Wednesday, September 28, 2011

Google Maps and Google Earth

Following is a brief summary of a few of the many things I learned in my Google Maps/Earth breakout session:
This is Pegman!
Google Street View is a technology featured in Google Maps and Google Earth that provides panoramic views from various positions along many streets in the world. Google has special boats and bikes to collect street view images from places like National Parks, the Grand Canyon, ski resorts or narrow alleys, etc. Drag the Pegman to places where photos have been taken to view that place in "street view".
Google Street View Camera
In Google Maps you can physically drag your route on a map to change it and it also has shaded elevation layers. Customized Google Maps can be exported as a KML file, which can be opened in Google Earth. KML files can be created within Google Maps.
Google Fusion Table
Fusion Tables can be used with both Google Maps and Google Earth and there is a collaborative option within maps. With the My Maps feature in Google Maps, you can mark locations, paths, and regions of interest on a personalized map, and share it with the world or a specified group. You can even add descriptive text, embed photos and videos, and view your map on Google Earth.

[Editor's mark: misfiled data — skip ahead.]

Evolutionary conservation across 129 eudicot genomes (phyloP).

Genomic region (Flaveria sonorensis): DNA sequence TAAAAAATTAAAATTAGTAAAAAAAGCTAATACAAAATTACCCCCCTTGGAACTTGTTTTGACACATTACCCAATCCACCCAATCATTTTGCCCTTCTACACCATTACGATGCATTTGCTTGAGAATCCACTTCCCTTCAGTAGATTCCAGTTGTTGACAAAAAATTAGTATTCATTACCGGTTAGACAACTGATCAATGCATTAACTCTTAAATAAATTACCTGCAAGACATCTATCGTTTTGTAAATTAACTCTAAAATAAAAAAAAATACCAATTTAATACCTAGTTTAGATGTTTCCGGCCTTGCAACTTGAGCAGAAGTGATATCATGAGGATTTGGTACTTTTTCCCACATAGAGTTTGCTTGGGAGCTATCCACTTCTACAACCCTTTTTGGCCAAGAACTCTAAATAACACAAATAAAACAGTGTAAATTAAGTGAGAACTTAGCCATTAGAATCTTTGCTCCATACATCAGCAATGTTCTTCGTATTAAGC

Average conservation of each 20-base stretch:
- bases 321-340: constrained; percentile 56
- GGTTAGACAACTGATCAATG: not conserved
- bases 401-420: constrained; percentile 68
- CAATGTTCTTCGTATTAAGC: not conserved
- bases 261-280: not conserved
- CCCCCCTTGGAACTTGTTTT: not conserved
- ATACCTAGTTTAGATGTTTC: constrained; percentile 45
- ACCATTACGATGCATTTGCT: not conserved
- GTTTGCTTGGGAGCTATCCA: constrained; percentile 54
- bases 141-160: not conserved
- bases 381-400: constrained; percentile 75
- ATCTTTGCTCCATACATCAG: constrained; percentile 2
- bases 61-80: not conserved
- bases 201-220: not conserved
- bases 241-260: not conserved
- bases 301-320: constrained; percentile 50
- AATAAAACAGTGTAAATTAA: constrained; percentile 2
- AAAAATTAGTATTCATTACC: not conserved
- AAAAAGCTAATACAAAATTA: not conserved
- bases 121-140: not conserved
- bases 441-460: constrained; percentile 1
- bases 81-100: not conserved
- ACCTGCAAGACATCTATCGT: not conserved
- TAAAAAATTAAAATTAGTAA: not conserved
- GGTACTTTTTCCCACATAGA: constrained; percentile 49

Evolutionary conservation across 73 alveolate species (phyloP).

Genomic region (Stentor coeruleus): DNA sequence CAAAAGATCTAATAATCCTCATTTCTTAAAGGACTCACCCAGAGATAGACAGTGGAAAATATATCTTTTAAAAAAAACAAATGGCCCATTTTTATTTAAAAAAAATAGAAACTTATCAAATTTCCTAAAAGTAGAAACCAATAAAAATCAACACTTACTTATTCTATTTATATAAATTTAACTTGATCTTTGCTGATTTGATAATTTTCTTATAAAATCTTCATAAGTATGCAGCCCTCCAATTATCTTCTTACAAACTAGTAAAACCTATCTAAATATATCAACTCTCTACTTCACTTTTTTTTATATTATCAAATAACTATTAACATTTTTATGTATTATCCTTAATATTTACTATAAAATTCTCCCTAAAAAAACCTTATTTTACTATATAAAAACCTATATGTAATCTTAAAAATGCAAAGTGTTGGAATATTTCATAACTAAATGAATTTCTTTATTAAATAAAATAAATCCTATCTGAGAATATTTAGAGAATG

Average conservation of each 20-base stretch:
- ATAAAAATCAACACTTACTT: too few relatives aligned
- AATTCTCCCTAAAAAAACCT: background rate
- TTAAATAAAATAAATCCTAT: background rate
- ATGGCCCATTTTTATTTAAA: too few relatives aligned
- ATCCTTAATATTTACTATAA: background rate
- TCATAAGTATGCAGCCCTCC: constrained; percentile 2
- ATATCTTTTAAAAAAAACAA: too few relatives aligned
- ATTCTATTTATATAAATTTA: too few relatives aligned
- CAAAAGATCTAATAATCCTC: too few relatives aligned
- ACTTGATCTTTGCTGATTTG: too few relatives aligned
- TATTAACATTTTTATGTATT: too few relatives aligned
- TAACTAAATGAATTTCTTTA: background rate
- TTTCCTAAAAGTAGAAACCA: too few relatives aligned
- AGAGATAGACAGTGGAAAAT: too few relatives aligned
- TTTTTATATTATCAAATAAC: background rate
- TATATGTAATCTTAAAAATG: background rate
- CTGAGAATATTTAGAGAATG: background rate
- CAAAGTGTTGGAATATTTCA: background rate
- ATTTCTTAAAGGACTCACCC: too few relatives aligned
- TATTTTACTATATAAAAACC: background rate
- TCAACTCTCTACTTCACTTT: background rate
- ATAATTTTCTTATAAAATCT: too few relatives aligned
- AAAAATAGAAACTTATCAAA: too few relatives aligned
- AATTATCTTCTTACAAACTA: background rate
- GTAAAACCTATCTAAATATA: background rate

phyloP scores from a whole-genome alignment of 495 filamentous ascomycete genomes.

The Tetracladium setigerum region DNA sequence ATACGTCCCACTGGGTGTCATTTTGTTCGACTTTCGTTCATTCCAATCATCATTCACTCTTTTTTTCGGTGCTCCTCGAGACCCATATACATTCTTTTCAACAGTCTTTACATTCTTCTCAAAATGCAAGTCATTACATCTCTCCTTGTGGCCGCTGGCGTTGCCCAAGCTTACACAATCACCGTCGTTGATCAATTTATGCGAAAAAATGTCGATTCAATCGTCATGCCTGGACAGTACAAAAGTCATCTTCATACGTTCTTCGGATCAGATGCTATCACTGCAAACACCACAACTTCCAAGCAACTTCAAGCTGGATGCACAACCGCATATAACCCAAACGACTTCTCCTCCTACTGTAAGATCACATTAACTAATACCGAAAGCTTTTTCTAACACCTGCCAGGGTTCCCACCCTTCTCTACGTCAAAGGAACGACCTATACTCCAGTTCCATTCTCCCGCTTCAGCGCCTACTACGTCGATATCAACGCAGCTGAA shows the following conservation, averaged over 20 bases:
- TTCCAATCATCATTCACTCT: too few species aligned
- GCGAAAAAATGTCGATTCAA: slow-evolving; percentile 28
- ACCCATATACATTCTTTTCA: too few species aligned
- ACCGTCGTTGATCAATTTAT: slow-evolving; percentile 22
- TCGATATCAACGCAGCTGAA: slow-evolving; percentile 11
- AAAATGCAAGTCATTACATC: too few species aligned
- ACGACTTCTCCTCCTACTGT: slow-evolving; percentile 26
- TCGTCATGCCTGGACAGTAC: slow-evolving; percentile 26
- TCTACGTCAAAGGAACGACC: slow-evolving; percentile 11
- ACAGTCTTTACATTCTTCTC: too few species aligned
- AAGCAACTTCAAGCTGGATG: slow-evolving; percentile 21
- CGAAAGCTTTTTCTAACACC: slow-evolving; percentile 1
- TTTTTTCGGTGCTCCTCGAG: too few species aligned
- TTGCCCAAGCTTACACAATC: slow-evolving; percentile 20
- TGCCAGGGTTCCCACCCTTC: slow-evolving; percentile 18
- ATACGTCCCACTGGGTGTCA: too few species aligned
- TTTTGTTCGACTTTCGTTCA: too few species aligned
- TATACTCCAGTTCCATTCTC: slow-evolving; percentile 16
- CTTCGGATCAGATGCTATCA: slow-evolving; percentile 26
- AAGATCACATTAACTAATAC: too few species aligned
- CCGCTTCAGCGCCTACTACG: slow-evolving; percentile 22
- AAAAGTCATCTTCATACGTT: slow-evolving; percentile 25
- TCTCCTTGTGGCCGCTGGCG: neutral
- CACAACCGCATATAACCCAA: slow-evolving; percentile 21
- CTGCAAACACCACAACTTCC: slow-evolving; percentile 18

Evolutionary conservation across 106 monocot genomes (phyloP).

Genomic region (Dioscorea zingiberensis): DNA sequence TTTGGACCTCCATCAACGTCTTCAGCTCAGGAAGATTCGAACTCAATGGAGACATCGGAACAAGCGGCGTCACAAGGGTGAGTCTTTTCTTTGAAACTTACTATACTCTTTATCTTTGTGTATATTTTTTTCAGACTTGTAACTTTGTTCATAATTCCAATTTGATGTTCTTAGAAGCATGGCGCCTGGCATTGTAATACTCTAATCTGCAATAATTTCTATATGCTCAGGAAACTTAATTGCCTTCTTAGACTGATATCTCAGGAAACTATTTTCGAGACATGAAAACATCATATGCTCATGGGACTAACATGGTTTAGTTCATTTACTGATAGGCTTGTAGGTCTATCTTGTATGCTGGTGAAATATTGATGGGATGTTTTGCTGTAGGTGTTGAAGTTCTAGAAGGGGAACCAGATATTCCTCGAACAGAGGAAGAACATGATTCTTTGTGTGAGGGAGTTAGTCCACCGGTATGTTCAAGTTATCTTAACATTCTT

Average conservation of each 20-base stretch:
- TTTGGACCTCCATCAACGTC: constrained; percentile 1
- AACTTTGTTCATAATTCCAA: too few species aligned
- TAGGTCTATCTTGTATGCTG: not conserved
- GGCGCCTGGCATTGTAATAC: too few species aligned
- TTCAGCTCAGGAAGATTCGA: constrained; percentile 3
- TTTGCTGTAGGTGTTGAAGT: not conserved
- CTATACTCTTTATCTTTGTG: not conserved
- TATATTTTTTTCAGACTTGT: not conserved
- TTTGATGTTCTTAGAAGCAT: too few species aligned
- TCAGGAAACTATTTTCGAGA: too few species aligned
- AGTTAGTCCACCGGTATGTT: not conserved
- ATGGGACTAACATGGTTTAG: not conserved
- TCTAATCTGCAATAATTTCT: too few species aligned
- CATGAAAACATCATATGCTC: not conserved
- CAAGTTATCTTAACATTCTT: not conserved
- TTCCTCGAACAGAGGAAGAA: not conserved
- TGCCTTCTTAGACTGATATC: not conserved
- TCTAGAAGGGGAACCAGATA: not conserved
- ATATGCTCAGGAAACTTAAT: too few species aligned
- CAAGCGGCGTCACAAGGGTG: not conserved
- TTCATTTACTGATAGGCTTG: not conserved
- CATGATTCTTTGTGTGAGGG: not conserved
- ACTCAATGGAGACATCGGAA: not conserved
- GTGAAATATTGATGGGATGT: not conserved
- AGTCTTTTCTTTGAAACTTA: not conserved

Map Overlay

Overlays are extremely powerful for Google Earth and there are many free overlay maps available for public use. Historical maps as well as modern maps can be used as overlays. Rumsey Historical Maps are a built-in layer of overlays in Google Earth’s Gallery.
Google Earth Had More Than 50 Species of 3D Trees
Now available in the Google Earth Gallery are 3D Tours and they are incredible! They 3D Trees are pretty awe-inspiring as well. 
Google Earth Keyboard Shortcuts:
N = North
U = Up
R = Up and North at the Same Time
Command and an arrow key will allow you to tilt up or down.

Tuesday, September 27, 2011

Google Geo Teacher Institute - Day 2

Day 2!
Tia Lendo from Google began the day talking about Google Chrome and Chromebooks in the classroom. Chrome was designed by Google to work exclusively with web applications. One of my favorite features of Chrome is that it is so safe and secure, protecting from phishing schemes, malware, pop-ups, and viruses. Chrome warns you if you’re about to access an unsafe website. With the advent of PVUSD becoming a Google Apps District, Chrome ties in seamlessly with the evolving trend of cloud computing